Squamous Cell Carcinoma

Shining the soothing light

Almost all patients suffering from head and neck squamous cell carcinoma (HNSCC) develop canker sores, a complication resulting from different modalities of treatment, namely stem cell transplantation, chemotherapy, and radiotherapy. ...

Oct 21, 2013
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Sunscreen saves superhero gene

(Medical Xpress)—Next time your kids complain about putting on sunscreen, tell them this: Sunscreen shields a superhero gene that protects them from getting cancer.

Oct 08, 2013
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HPV's link to oesophageal cancer

The human papillomavirus (HPV) triples the risk of people developing yet another cancer, oesophageal squamous cell carcinoma (OSCC), according to research led by University of New South Wales (UNSW) academics.

Jul 24, 2013
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Squamous cell carcinoma (SCC or SqCC) is a form of skin cancer. Skin cancers fall into two groups, melanoma and non-melanoma; squamous cell carcinoma is a non-melanoma cancer. It is one of the most common cancers in humans and other animals.

Squamous cells are a type of epithelium cell forming the outermost layers of the skin and some organs in the body. Squamous cell carcinoma usually occurs on the skin, especially portions commonly exposed to the Sun, the face, ears, neck, hands, or arm. The main symptom is a growing bump that may have a rough, scaly surface and flat reddish patches. It may also occur inside the body wherever squamous cells are found, including the esophagus, urinary bladder, prostate, lung, vagina, and cervix, among others.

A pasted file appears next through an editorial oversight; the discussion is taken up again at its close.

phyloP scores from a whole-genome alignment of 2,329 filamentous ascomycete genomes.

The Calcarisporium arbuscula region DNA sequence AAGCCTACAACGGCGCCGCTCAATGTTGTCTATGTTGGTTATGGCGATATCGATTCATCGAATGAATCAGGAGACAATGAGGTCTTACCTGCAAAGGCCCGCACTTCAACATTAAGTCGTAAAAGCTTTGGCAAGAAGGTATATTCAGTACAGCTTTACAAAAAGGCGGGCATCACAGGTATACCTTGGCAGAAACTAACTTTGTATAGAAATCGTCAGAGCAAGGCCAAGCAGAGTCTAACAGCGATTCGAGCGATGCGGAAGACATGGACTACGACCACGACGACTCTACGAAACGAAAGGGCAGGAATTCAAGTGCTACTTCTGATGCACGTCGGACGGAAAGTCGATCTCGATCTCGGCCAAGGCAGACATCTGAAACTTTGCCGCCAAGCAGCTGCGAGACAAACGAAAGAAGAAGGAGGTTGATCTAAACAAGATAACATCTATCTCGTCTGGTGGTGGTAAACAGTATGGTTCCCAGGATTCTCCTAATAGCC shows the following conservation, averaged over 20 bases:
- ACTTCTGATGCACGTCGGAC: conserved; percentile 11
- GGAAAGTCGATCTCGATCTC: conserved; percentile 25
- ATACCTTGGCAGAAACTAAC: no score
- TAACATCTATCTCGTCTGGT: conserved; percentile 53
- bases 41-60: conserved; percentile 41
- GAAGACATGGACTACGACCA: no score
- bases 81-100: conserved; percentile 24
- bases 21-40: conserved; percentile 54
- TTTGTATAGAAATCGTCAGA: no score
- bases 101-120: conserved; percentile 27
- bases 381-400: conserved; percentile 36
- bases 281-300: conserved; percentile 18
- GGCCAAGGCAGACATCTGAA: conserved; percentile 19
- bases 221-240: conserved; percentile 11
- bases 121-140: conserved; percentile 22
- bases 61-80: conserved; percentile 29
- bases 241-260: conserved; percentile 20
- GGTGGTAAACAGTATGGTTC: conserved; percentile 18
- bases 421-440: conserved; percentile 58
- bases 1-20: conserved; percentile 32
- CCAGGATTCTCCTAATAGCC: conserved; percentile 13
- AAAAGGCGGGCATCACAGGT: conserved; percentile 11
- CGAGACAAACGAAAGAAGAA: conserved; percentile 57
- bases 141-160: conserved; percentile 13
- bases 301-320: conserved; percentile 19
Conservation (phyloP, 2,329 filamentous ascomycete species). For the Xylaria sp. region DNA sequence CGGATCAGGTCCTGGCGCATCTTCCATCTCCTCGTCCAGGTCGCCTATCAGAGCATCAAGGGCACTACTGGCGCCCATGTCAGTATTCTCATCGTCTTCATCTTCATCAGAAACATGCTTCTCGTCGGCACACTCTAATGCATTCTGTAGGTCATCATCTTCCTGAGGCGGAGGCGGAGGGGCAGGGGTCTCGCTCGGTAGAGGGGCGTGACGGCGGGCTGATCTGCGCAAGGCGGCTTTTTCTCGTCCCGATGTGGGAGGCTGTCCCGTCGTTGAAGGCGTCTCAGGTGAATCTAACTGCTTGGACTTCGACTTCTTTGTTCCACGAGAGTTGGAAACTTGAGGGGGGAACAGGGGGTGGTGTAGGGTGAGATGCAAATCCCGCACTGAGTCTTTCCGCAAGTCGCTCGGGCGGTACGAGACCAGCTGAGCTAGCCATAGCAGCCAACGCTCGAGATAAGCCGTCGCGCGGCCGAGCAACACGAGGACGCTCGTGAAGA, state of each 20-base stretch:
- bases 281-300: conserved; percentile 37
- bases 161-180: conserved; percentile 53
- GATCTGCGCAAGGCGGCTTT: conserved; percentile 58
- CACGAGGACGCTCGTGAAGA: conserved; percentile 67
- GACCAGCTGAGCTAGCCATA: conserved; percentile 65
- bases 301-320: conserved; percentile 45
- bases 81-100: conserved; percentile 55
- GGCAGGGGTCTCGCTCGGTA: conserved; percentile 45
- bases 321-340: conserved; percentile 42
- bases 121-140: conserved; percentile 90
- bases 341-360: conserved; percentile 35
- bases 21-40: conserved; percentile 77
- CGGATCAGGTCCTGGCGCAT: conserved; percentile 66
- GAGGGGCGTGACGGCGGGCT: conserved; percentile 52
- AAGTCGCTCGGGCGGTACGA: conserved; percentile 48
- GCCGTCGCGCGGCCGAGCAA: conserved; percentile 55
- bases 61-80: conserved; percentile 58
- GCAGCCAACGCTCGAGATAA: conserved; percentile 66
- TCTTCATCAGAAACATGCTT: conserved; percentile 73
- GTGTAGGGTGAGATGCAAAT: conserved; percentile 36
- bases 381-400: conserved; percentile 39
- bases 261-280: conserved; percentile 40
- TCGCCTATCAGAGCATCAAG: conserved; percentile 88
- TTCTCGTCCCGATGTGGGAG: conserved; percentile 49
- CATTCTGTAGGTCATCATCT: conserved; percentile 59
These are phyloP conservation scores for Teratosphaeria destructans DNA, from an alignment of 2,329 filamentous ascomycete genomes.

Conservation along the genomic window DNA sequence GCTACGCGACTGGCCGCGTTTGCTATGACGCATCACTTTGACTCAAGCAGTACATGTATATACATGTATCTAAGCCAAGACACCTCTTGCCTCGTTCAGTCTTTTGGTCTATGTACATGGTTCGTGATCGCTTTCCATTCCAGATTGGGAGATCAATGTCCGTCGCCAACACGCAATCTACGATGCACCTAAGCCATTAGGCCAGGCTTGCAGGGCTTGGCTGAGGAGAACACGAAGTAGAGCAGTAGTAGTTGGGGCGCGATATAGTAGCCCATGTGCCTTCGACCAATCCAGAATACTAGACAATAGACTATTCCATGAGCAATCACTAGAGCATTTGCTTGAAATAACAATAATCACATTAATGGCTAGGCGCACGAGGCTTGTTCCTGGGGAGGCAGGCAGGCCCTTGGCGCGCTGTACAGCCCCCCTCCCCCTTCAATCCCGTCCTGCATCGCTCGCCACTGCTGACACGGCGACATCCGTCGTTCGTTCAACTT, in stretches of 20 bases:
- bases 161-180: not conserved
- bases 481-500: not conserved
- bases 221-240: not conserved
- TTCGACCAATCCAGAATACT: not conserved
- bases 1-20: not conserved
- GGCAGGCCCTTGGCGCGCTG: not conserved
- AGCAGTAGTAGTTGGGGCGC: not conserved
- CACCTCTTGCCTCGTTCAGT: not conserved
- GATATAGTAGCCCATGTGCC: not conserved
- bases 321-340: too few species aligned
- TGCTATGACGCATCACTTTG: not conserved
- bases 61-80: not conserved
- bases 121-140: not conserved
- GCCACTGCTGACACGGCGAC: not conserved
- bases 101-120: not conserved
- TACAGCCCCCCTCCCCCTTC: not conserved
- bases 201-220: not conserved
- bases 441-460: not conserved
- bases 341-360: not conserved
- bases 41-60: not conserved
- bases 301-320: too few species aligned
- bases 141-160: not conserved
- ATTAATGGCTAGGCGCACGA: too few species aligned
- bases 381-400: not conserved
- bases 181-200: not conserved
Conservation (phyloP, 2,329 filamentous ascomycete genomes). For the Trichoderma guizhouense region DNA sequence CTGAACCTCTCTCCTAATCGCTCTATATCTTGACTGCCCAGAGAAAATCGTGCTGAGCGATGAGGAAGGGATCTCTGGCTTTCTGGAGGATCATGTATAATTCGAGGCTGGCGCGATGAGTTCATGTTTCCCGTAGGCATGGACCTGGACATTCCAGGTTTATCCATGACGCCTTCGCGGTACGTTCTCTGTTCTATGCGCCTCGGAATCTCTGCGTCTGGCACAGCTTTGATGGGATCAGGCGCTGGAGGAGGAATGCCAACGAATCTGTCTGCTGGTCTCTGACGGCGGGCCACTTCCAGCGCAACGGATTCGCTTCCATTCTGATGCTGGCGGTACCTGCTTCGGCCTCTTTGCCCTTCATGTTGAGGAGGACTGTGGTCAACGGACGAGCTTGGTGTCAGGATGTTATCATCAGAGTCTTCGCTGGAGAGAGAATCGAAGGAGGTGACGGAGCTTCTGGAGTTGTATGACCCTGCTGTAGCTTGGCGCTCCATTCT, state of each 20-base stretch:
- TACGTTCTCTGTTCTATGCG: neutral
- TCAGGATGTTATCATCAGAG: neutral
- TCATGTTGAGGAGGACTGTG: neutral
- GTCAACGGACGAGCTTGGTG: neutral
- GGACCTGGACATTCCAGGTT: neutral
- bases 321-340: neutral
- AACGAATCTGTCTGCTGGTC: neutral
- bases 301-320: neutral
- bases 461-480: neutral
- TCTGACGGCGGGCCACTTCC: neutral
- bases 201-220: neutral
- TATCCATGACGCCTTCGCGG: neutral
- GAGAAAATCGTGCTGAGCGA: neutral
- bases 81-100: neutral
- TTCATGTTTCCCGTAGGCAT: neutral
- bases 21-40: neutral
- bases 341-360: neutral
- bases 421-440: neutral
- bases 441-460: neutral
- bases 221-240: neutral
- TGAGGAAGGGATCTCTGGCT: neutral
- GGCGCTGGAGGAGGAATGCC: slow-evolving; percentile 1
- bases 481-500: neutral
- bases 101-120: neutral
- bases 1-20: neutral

Despite the common name, squamous cell carcinomas arising in different body sites can show tremendous differences in their presenting signs and symptoms, natural history, prognosis, and response to treatment.

Though the use of these terms has been decreasing in the literature, SqCC is still sometimes referred to as "epidermoid carcinoma" and "squamous cell epithelium". During its earliest stages, it is sometimes known as "Bowen's disease".

This text uses material from Wikipedia licensed under CC BY-SA

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